Our Milky Way galaxy is a spiraling disk of dust, stars, and other rubble that has formed together over billions of years to create planets, asteroids, comets, and various other spatial bodies that we know about today.
Stars are some of the most essential, as they make life possible, and understanding how they are created plays an instrumental role in understanding how our galaxy was formed.
One of the areas of interest where we can learn more about the formation of stars is the center of our galaxy, which scientists believe has been a major source of the stars that have formed throughout our galaxy.
Image Credit: The University of Tokyo
By observing a special type of pulsating star, known as a Cepheid, in the near-infrared light spectrum (to pierce though dust and other matter that gets in the way of line of sight), scientists are able to measure the distance from Earth to the star.
The special pulsating quality of these kinds of stars makes it easier to determine the distance that the light is coming from because they pulsate in a regular pattern. It all comes down to some math.
While studying these stars, scientists came across the discovery that the Extreme Inner Disk of our galaxy has been a lot more dormant than expected. The findings have been published online in the Monthly Notices of the Royal Astronomical Society and it seems as though star production has slowed down dramatically because they had a hard time finding any Cepheids there.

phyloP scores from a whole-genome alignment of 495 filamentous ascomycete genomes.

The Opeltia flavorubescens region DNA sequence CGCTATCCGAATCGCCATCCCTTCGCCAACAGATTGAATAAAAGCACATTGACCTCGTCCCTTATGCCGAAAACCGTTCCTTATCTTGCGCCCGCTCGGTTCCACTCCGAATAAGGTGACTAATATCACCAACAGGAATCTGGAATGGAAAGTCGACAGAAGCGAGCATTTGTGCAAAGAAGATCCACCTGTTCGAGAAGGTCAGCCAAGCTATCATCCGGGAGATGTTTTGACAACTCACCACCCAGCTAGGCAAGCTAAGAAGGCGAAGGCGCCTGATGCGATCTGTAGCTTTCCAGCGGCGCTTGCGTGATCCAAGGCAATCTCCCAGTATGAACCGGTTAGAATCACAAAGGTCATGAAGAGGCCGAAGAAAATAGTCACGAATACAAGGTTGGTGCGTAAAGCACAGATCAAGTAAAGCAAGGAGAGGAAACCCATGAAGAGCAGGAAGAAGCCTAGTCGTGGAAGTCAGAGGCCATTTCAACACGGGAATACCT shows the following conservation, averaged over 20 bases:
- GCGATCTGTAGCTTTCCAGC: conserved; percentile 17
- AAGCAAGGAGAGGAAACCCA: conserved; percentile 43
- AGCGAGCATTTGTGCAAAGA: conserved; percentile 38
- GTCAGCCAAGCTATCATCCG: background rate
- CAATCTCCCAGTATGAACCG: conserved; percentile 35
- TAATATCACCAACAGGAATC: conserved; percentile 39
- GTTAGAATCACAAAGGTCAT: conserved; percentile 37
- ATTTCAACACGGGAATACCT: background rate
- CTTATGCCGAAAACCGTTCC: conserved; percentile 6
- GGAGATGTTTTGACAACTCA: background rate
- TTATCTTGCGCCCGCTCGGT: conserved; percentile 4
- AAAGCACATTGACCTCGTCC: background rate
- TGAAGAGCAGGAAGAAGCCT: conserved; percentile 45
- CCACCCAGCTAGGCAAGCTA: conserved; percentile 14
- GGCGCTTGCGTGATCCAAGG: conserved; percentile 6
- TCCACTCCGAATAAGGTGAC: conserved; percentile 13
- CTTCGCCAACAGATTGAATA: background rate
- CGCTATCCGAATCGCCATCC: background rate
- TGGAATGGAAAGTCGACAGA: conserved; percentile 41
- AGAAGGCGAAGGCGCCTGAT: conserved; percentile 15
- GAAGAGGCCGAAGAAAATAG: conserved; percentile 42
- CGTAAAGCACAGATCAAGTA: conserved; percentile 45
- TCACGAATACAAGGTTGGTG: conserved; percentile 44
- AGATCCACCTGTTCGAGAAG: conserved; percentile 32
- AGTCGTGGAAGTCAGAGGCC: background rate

"We already found some while ago that there are Cepheids in the central heart of our Milky Way (in a region about 150 light years in radius). Now we find that outside this there is a huge Cepheid desert extending out to 8000 light years from the center,” said lead author Noriyuki Matsunaga.
“Our conclusions are contrary to other recent work, but in line with the work of radio astronomers who see no new stars being born in this desert,” co-author Michael Feast said.
Another co-author, Giuseppe Bono, said, “The current results indicate that there has been no significant star formation in this large region over hundreds of millions years. The movement and the chemical composition of the new Cepheids are helping us to better understand the formation and evolution of the Milky Way."
So is our galaxy exhibiting signs of slower star production? The study certainly seems to point in that direction. On the other hand, it’s really hard to come to conclusions too quickly without better understanding what’s going on.
This discovery comes off as somewhat of a shock to astronomers, as it goes against what we understand about the Milky Way galaxy. It will require a lot more research to understand.
Source: EurekAlert via International Business Times